A Letter from the Editor-in-Chief

UPDATED 03/20/1989 at 01:00 AM EST Originally published 03/20/1989 at 01:00 AM EST

This space normally belongs to the editor and publisher of the magazine you hold in your hands, used by them to point with pride to particular stories and introduce you to the people who created them. Almost never is there any need to talk about the extended family of other magazines and the book, video and cable enterprises that make up the whole of the parent Time Inc. corporation.

Indeed, we resist the occasional temptation to report to you about our more general activities in part to ensure there can be no confusion anywhere about the independence of each of our magazines and, for that matter, of all our entities in print and video.

I am here breaking that rule to reinforce the point, because on March 4,1989, Time Inc. and Warner Communications Inc. announced they would join to create a new company, Time Warner Inc., which would be the leading information and entertainment company in the world, with revenues of more than $10 billion.

This new company is, by any measure, very big news. If the shareholders of the two combining companies and the appropriate regulatory agencies approve, Time Warner Inc. will consist of an extraordinary range of enterprises-moviemaking, records, hardcover and paperback books, television and cable programming, cable systems and of course magazine publishing. You are undoubtedly already familiar with many of these businesses and their products.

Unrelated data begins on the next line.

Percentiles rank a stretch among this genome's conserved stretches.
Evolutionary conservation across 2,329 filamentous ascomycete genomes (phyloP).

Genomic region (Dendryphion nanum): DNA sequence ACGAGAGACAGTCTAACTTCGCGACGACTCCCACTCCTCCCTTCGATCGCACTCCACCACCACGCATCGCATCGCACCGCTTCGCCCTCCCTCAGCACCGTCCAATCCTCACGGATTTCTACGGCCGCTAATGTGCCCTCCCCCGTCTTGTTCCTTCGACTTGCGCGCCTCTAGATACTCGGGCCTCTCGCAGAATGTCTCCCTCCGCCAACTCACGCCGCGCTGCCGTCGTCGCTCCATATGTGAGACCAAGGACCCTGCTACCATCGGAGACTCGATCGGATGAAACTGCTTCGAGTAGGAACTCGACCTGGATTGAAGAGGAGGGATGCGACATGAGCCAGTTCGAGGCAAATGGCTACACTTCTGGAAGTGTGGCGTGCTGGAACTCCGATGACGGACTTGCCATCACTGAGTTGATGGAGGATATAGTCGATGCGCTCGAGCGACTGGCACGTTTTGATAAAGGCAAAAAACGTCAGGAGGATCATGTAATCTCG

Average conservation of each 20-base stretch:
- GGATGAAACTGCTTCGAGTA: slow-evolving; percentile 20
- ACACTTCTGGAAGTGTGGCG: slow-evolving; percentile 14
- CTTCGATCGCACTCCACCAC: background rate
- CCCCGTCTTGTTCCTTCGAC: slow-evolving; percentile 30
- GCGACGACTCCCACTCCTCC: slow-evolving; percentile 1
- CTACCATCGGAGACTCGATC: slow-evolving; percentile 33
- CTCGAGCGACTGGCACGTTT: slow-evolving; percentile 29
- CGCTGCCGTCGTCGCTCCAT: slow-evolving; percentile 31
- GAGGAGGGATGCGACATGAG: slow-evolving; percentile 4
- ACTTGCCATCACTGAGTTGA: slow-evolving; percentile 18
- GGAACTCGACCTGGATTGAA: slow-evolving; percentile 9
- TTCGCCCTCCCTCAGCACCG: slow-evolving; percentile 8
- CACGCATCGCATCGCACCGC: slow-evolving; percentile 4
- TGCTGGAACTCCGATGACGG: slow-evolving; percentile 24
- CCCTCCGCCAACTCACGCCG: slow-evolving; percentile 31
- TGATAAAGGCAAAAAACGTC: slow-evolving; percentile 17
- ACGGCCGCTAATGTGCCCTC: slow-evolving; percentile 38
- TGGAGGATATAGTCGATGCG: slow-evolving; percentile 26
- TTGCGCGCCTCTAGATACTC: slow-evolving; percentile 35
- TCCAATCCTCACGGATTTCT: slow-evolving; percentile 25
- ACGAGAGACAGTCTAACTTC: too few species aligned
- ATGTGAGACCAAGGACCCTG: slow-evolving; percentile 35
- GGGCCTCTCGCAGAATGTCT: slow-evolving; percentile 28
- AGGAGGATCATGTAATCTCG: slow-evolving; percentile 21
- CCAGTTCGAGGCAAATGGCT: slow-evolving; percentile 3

The proposed melding of Time Inc. and Warner Communications has been reported all over the world, as you no doubt know. We thought it fairer at the outset to let others take the lead analyzing in depth its ramifications and significance. But there are some important things that can be said only by us, to you.

Let's start in 1922. That year, in a small office on 17th Street in Manhattan, two young men, Briton Hadden and Henry Luce, wrote a prospectus for a radically new magazine that became TIME. Hadden lived only long enough to see TIME become a success; under Luce, Time Inc. grew into the largest magazine publisher in the U.S. When Luce died in 1967, Time Inc. had four magazines. Today it publishes 13 and is part owner of another 11. Along the way it also became one of America's most significant book, video and cable-TV companies.

Among other virtues, Luce believed, true to his Presbyterian origins, that Time Inc. must always be in business not only to make money but also to make a difference in society, in domestic and world affairs and in people's lives.

Luce's commitment to public service as well as to profit has been shared by all of his successors. The proposed new company, Time Warner Inc., has explicitly reaffirmed those values. The traditional integrity and independence of Time Inc. journalism, in this magazine and all our magazines, will be a cornerstone of this new company.

Time Warner Inc. will be one of the major forces in news, information and entertainment in the 21st century, ensuring an American presence in a competition that lately has been dominated by foreign enterprises. In 1941 Luce declared the 20th century to be the American century. We believe he would have recognized that the 21st will be a global century and would heartily approve this move positioning the company he started to continue to play its historic role.

At the heart of this enterprise will be the same spirit that infused those two creative dreamers on 17th Street. Our dedication to and respect for you the reader are as strong as ever.

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